The recent FDA approvals of brentuximab vedotin (Adcetris®; Seattle Genetics) andtrastuzumab emtansine (Kadcyla®; Genentech/Roche), show that antibody-drug conjugates are indeed becoming an important class of biotherapeutics in oncology.

The strong pipeline of ADC in clinical development, bearing 38 ADC for the treatment of both solid and hematological malignancies, further emphasizes the interest and confidence of both clinicians and pharmaceutical industry in the area.

Although the ADC concept looks pretty simple, it took decades before ADCs turned out to be a successful therapeutic option. Improving the understanding of the mechanism of action of antibody-drug conjugates allowed researchers to identify the most critical factors influencing the efficacy and toxicity of these new drugs.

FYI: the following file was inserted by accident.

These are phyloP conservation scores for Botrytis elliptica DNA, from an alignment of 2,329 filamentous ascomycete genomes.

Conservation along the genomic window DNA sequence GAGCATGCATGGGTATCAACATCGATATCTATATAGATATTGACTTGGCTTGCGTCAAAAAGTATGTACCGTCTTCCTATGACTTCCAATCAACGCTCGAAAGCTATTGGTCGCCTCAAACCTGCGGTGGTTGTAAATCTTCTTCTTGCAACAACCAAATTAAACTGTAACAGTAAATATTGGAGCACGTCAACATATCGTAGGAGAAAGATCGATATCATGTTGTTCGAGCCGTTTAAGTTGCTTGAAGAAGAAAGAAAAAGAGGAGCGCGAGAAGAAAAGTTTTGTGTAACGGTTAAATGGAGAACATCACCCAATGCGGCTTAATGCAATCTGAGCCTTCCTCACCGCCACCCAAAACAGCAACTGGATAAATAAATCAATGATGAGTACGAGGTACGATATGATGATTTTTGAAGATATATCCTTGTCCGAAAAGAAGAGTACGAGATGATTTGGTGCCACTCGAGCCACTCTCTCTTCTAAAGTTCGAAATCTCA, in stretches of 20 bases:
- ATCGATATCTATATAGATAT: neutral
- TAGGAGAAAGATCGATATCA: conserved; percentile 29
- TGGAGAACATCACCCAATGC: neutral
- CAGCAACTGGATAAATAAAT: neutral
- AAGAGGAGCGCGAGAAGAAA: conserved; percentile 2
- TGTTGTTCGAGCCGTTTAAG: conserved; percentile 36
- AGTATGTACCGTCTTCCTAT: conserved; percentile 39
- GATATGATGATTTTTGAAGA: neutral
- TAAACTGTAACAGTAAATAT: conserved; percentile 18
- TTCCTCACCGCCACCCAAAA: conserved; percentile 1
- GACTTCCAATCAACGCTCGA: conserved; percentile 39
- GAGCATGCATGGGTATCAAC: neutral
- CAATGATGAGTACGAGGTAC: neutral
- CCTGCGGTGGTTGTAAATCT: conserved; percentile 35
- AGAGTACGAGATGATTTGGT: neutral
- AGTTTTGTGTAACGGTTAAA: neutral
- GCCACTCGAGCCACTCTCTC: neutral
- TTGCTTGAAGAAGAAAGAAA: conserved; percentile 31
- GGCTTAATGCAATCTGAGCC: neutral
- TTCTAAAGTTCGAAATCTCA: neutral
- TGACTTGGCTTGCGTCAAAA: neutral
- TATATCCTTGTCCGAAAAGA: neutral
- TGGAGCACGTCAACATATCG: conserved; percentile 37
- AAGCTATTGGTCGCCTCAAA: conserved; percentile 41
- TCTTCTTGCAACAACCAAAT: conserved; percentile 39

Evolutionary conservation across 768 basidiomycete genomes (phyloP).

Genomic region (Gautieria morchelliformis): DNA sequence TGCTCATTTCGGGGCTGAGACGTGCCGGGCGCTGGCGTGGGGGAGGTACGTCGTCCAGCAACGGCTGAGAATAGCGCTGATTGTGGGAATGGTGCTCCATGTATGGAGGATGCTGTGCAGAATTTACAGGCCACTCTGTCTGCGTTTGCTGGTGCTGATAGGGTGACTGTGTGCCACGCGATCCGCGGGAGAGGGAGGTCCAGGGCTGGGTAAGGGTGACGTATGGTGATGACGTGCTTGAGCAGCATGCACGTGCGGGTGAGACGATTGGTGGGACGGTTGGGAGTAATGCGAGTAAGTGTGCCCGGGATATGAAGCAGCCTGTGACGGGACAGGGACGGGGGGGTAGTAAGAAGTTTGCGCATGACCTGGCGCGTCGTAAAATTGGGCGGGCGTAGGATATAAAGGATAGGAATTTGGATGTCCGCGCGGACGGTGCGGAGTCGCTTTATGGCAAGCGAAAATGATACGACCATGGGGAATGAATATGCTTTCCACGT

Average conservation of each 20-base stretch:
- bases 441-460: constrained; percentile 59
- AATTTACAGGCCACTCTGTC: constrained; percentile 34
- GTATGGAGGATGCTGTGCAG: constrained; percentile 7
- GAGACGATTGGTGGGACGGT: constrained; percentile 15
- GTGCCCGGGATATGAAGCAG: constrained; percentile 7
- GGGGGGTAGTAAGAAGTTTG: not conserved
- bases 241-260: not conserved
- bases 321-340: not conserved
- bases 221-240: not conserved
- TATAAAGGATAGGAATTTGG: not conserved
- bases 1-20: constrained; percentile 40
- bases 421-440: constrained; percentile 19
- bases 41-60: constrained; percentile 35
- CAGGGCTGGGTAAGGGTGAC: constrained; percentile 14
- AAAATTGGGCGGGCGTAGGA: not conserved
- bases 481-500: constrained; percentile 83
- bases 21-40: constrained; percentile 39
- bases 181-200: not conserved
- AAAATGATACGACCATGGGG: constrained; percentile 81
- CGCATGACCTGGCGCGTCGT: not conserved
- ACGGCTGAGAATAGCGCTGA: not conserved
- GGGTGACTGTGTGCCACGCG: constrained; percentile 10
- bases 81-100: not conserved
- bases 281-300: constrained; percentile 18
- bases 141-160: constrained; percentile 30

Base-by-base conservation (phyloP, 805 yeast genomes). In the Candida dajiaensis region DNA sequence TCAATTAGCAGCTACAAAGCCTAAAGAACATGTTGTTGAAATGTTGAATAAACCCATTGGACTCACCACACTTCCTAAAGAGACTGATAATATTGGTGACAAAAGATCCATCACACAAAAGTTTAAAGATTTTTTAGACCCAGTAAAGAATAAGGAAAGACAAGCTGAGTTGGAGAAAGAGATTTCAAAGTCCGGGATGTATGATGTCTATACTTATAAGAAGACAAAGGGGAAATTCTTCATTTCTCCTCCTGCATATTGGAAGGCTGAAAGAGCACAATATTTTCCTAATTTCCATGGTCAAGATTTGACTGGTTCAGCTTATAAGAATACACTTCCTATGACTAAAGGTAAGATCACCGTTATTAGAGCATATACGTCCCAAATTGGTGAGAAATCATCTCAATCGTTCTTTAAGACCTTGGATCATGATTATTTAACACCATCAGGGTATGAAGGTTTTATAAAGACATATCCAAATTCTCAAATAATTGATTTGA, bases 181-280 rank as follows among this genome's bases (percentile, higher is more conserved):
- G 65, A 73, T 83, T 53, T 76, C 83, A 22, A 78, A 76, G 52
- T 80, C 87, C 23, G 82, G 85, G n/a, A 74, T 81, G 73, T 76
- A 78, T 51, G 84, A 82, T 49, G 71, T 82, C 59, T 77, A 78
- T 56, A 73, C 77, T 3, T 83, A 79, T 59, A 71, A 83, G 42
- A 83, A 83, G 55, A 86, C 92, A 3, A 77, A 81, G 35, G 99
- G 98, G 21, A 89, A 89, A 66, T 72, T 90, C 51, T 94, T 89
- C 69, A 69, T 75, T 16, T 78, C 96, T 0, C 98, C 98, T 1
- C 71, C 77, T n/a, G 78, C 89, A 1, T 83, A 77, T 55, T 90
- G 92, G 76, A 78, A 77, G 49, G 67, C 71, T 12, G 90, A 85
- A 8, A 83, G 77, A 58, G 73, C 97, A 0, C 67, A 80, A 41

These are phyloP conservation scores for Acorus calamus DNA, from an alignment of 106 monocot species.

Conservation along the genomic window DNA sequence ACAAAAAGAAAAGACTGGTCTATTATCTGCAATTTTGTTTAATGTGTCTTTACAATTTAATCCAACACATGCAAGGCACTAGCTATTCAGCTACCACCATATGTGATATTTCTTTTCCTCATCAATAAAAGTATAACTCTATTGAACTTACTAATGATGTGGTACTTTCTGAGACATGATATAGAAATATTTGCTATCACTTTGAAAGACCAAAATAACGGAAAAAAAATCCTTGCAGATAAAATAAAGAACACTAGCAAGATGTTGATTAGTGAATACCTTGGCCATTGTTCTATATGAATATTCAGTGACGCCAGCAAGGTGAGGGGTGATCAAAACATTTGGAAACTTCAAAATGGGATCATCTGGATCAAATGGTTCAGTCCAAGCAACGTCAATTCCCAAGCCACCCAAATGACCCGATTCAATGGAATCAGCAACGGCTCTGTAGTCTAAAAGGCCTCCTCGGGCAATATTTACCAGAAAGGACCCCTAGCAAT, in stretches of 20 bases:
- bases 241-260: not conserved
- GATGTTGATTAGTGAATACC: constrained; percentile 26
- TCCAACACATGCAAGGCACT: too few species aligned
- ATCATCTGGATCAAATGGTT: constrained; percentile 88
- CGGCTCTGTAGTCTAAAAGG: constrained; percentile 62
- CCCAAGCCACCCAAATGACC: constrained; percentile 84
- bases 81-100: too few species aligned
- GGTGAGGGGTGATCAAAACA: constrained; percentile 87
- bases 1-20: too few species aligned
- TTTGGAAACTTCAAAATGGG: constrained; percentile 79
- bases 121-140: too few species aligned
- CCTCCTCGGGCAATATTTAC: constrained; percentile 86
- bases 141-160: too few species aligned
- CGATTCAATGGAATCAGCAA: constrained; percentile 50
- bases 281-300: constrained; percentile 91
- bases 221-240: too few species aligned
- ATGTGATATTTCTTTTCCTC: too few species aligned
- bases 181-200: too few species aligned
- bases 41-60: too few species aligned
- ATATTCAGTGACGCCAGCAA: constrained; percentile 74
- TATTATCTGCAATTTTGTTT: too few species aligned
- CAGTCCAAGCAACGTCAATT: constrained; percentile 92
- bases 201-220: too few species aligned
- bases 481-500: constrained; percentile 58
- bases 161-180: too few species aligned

This better understanding has led to still ongoing research efforts in antibody and alternative scaffold engineering, in linker and conjugation chemistry, as well as in the screening and selection of optimal target antigens and cytotoxics.

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In a review article, published in Médecine/Sciences (M/S Revues), Emmanuelle Vigne (Sanofi, Global Biotherapeutics) and Ingrid Sassoon (Sanofi Oncology), discuss the current state of development and future of antibody-drug conjugates.

Published in: Médecine/Sciences (M/S Revues)